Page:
Examination of Witnesses (Question Numbers
8 OCTOBER 2008
Q40 Chairman: Do you anticipate
a large number of banking apprenticeships imminently?
Simon Bartley: That was a point
that I was going to make, as we should not forget that some of
the City of London guilds are still the examination boards for
qualifications. The spectacle makers is one such guild, but there
are others that do superb training. Most of them train in smallish
numbers and cannot get any Government money because of the bureaucracy
involved. With regard to the public sector, I would like to mention
two areas. There is a bit of the public sector called the armed
services, which are really good at training apprentices. If you
go to the Army engineers at Chatham or to the Navy, you will see
that over the past 10 years or so the military training has been
interfaced with technical training and has an output in the private
or non-military sector when individuals leave the services, and
that offers an example. The Army did it because it was embarrassed
by the fact that one in five people sleeping rough on the streets
of London tonight used to be in the Army: they went in with nothing
and came out with nothing. The civil service, both centrally and
locally, could pick up some ideas from that example. If you can
train an apprentice as an electrician in the Army, in the current
circumstances, perhaps we can learn from some other departments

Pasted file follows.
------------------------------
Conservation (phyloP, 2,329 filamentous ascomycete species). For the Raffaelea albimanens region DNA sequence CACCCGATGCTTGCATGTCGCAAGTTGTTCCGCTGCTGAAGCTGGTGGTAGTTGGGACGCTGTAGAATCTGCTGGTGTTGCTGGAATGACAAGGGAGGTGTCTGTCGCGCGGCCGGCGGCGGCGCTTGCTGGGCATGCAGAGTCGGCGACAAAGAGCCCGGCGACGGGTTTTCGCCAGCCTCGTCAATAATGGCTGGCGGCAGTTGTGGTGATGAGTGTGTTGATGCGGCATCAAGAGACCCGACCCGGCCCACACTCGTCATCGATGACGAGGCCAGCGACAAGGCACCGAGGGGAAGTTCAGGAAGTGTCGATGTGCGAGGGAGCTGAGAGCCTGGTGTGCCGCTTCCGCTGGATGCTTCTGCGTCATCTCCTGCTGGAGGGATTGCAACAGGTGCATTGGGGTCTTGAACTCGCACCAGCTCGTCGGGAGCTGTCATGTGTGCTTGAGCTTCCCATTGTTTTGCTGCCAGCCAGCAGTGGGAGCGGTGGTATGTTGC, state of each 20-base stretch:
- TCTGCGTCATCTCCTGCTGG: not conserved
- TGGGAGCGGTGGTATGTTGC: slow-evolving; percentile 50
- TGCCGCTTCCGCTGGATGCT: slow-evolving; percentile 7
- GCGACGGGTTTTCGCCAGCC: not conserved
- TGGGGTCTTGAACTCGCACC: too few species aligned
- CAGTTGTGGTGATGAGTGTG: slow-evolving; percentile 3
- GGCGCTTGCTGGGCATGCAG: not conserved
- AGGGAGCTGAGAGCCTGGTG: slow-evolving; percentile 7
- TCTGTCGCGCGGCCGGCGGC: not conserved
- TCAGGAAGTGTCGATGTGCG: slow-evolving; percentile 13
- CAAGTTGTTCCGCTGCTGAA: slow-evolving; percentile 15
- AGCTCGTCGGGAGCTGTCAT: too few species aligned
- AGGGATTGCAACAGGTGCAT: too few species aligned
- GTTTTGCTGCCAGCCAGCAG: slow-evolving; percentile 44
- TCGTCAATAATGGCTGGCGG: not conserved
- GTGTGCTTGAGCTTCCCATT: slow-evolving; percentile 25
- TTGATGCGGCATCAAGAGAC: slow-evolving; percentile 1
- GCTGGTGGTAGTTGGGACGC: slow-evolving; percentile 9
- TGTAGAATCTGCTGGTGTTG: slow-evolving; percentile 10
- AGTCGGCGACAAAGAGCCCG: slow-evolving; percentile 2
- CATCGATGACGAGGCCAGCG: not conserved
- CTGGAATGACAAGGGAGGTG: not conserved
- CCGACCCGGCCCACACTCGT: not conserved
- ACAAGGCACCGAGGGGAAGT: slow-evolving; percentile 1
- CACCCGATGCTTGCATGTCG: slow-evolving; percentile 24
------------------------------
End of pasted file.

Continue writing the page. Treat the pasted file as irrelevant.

that are not included here.
Very briefly, we talk about young people
as apprentices or non-apprentices, but lots of them went into
training that was not an apprenticeship or a degree. That has
changed. Two examples are nurses and teachers. In the very recent
past, both nurses and teachers tended to get qualified by training
schemes in hospitals, which were not necessarily tied in to getting
a degree at university. In both cases, lessons can be learned.
When we talk about IAGI have said this before in Barry's
hearingI wonder whether every teacher who gives IAG has
a degree but not an NVQ.
Chairman: We have to give David a chance
to come in now.
Q41 Mr. Chaytor: May I pursue
the point that John raised about the economic changes? To what
extent will the attempt to revive a national apprenticeship system
run up against the rocks of the nature of the changes to the economy
over the past 25 years and beyond? There is a world of difference
between an economy that was dominated by large employers, traditional
manufacturing industries and a strong public nationalised industry
sector, which, in reality, took on most of the apprenticeships
when we had a viable system between them in the post-war period,
and today's economy which isor was until a couple of days
agodominated by financial services, retail and, until recently,
housing and construction and personal services. I cannot see a
cat in hell's chance of fully establishing an apprenticeship system
if we assume the main providers of apprenticeships will be the
small businesses that dominate today's economy. Simon, you gave